How responsive is the labor market to tax policy?

When applied to the most responsive segments of the labor market, tax policy can increase lifetime earnings and employment

University College London, and Institute for Fiscal Studies, UK, and IZA, Germany

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Elevator pitch

With aging populations and increased demands on government revenue, countries need to boost employment and earnings. Tax policy should focus on labor market entry and retirement. Those are the points where labor supply is most responsive to tax incentives, which can enhance the flow into work of people leaving school and women with young children and can prolong employment among older workers. Human capital policy has a complementary role in improving the payoff to work and ensuring that earnings hold up longer over a lifetime.

Age-specific male employment rates

Key findings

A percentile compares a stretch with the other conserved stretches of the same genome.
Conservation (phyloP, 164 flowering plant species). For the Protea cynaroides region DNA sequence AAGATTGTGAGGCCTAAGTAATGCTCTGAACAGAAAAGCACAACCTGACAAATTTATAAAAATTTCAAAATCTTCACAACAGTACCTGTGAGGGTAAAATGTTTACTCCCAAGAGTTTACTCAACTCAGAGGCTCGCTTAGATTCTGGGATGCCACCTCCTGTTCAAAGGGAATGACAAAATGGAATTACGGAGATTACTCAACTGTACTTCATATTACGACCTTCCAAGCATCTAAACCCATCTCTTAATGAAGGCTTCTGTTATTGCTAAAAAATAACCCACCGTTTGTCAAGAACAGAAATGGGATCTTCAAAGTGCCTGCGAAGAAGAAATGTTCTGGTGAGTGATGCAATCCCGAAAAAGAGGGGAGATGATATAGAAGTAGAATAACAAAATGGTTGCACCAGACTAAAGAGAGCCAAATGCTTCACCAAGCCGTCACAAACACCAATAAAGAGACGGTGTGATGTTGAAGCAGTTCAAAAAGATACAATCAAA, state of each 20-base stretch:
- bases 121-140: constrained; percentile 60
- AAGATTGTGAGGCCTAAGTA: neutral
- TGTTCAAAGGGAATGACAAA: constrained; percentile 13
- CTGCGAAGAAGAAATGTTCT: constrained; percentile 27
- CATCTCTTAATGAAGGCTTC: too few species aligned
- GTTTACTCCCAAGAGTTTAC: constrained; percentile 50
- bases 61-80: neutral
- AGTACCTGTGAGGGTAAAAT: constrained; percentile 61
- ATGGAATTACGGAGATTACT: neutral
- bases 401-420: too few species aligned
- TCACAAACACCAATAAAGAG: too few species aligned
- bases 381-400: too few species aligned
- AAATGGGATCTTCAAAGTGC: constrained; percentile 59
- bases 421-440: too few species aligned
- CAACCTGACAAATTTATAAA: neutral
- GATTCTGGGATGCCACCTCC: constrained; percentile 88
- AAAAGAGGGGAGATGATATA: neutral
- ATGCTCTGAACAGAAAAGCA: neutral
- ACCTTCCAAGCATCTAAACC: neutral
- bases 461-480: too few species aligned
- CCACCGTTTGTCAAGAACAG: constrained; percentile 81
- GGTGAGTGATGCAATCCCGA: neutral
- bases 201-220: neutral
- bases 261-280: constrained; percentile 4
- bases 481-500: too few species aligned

Employment and hours worked are responsive to tax incentives at key points in the life cycle, particularly the early and late stages.

Employment and hours worked are also responsive to tax incentives for mothers with young children.

Human capital investments extend incentives for lifetime labor supply by boosting wages and keeping them higher longer into old age.


Longer-term payoff to employment is small for people with only basic school qualifications.

Part-time work experience seems to have little long-term payoff.

Tax and welfare policy is limited without a focus on human capital investments.

Author's main message

Even before the financial crisis of 2008–2009 many developed economies were struggling to maintain employment and earnings. These problems become even more severe as populations age. The key to extending employment and earnings is to focus policy on improving the flows into work for people leaving school and for mothers with young children, and on expanding work among people in their 50s and 60s. These are the margins where labor supply is most sensitive to tax incentives, and a policy redesign can enhance earnings throughout the working life.

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